I had two totally unrelated realizations yesterday. One concerning file sharing and another space. Two subjects as far appart as you can imagine.

First came from visiting a web site that monitors the activity of peer-to-peer sharing networks, or p2ps. It’s called Slyck and it also shows how many users are there on a given day. The numbers from those stats intrigued me, because I was a bit surprised by how small they are. So I did some estimating.

The sum of users of all p2p networks Slyck tracks is about 8 million. Some of those use more than one network, so the actual number of unique persons using any of those is probably smaller. On the other hand some are not constant users – they show up in the statistics for a day or two, then show again in a month. So, let’s assume optimistically it’s 10 million. Now, there is the BitTorrent which is not tracked so closely due to it’s serverless nature – let’s put that optimistically at 10 million, too. Even if we add another 10 million for all other forms of file sharing (like traditional file swapping over IRC/FTP or secure, small network) and end up with 30 millions of P2P users it is still just 3% of the total estimated number of Internet users.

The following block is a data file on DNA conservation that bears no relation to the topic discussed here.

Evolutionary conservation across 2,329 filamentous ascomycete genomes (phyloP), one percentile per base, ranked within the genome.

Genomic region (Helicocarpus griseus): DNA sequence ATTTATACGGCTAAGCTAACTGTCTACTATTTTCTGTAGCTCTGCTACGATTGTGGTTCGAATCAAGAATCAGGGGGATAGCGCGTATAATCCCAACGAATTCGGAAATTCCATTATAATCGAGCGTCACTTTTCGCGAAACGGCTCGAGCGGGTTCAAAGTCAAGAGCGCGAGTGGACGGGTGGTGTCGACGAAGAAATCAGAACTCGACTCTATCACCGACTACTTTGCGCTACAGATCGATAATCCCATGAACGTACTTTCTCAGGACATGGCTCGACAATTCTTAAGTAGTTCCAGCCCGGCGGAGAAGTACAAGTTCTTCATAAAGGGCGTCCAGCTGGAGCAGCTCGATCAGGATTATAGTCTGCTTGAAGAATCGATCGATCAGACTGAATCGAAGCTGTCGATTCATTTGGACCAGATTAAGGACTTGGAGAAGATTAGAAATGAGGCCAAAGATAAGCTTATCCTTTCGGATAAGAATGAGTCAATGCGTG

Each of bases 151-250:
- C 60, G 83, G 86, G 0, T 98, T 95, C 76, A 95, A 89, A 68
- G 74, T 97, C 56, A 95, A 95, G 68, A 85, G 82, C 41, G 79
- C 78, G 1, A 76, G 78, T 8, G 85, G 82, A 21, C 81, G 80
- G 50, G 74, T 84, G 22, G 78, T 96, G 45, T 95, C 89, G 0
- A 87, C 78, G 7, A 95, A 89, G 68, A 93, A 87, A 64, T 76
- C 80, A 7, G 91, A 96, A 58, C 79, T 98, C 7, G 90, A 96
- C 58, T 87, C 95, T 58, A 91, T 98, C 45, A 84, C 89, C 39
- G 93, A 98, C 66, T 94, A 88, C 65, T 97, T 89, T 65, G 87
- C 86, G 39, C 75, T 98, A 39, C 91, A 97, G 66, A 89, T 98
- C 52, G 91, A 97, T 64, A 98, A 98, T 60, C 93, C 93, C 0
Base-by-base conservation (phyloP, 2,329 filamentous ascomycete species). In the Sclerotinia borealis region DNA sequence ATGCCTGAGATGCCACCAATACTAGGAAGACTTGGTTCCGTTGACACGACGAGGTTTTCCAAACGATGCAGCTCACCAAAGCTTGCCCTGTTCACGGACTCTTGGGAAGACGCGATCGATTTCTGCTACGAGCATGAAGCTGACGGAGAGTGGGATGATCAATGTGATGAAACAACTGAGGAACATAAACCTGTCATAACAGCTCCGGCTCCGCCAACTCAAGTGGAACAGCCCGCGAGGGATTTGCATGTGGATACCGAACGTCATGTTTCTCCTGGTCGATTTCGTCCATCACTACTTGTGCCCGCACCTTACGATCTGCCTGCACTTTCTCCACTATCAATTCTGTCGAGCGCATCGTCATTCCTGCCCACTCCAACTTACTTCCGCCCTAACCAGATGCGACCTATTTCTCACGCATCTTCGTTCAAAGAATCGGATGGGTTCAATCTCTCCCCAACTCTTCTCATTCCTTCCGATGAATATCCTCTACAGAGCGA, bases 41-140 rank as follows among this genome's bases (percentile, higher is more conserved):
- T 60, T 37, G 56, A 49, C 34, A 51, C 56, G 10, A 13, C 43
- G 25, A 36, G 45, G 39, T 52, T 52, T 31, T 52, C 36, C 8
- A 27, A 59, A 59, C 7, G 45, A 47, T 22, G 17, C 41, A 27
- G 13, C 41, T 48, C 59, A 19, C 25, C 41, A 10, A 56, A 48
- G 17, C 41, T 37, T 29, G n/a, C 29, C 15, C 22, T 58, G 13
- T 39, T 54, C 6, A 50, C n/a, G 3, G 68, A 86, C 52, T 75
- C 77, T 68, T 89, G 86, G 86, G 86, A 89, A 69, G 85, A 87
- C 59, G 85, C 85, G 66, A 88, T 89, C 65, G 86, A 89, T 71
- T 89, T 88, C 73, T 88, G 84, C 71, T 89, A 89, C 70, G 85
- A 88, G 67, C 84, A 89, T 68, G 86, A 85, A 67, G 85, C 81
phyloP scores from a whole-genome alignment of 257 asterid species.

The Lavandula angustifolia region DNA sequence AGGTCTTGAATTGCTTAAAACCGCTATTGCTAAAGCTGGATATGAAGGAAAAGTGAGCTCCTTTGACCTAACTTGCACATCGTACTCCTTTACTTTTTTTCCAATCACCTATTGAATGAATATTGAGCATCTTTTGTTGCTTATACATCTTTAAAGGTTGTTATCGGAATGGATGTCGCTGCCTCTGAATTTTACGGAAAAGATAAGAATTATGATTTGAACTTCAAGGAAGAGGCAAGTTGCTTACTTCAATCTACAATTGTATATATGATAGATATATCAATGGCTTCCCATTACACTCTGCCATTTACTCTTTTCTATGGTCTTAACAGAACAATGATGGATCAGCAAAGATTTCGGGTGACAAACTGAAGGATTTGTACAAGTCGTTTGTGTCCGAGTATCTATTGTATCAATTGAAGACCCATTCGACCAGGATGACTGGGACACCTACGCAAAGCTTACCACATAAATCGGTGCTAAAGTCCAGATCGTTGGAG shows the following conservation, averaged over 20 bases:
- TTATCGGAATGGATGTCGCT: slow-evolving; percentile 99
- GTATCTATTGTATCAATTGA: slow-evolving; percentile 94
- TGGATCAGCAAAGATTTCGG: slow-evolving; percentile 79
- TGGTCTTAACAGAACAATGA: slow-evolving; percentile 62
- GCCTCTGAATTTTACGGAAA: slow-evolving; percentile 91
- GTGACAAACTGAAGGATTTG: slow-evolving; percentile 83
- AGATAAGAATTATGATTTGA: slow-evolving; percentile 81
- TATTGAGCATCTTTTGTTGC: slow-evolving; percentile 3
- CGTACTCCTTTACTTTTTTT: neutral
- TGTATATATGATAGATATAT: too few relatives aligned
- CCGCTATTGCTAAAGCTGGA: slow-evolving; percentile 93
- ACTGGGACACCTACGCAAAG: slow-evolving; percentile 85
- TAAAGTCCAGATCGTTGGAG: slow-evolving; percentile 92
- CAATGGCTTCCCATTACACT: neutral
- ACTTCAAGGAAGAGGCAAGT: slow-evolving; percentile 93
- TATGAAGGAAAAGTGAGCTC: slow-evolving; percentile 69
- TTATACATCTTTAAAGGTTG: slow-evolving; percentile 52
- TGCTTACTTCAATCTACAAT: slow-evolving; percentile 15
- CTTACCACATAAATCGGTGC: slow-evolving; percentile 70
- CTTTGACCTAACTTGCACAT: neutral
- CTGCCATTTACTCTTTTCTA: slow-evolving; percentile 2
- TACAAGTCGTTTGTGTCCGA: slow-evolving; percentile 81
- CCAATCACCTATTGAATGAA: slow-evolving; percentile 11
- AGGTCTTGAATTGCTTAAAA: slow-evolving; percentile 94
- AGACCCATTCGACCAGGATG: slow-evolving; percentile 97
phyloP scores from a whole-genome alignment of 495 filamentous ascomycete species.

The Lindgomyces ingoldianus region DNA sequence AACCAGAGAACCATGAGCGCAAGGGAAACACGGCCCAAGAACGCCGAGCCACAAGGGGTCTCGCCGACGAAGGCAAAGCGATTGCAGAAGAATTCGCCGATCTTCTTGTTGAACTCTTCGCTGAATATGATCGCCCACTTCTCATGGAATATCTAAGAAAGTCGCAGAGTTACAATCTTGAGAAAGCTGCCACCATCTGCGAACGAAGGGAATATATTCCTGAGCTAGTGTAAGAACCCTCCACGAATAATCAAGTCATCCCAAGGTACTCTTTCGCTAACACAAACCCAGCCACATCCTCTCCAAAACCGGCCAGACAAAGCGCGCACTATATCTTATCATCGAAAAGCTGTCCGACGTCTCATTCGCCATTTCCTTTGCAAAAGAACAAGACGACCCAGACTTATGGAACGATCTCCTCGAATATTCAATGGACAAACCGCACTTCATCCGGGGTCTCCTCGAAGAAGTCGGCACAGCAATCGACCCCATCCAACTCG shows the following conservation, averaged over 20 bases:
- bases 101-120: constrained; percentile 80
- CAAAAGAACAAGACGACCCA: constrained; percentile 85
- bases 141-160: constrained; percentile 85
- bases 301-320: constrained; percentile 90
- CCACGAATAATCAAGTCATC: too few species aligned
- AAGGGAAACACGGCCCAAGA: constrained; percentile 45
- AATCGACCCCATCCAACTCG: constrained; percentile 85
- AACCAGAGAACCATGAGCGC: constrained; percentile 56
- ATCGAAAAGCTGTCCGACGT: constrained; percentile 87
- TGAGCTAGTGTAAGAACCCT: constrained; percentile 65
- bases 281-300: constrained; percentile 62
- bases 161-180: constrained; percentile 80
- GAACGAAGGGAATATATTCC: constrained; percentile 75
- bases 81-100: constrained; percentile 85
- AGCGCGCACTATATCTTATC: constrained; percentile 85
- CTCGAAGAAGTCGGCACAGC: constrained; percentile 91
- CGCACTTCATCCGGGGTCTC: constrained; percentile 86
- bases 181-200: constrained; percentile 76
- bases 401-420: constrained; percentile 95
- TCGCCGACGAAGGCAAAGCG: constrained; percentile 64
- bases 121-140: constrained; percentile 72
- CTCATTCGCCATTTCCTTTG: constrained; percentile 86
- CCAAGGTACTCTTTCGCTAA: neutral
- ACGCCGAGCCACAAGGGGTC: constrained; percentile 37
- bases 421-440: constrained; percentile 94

This means that file sharers are a tiny minority and therefore file sharing can be successfully stigmatized and kept at bay as a marginal, shameful activity. The indoctrination starts very early on now that downloading a song from a friend is “stealing” and somehow more abominable than, say, shoplifting. These numbers show that no matter what those of us who live in the Internet long enough (or too long) would like to believe it works. I believe it’s those numbers that make lawyers for media corporations think they can win. And I can say I’m not sure they won’t once I did this estimating.

The other realization or epiphany even came to me when I read about a recent publication in “Nature” discussing the influence of meteorites on… formation of clouds on Earth. It turns out micro-meteorites that arrive into Earth atmosphere quite frequently don’t totally annihilate on entry, but instead get converted into microscopic dust which affects cloud formation among other things, which can even influence climate.

And then it came to me that we, humans, intuitively associate natural environment with our environment. We somehow think that Earth’s atmosphere is a kind of border behind which there is nothing really, emptiness, vacuum filled with hostile celestial bodies more or less like our own Moon. This a totally wrong intuition, nature is continuous, environment is continuous. It’s like a deep ocean squid thinking the environment ends on the water’s surface, while it is just another part of same environment, same nature.

It’s so simple, so obvious, and yet as I realized it I smiled to myself at my minuscule discovery with deep satisfaction. My world somehow became bigger, limitless even. At least within my small mind.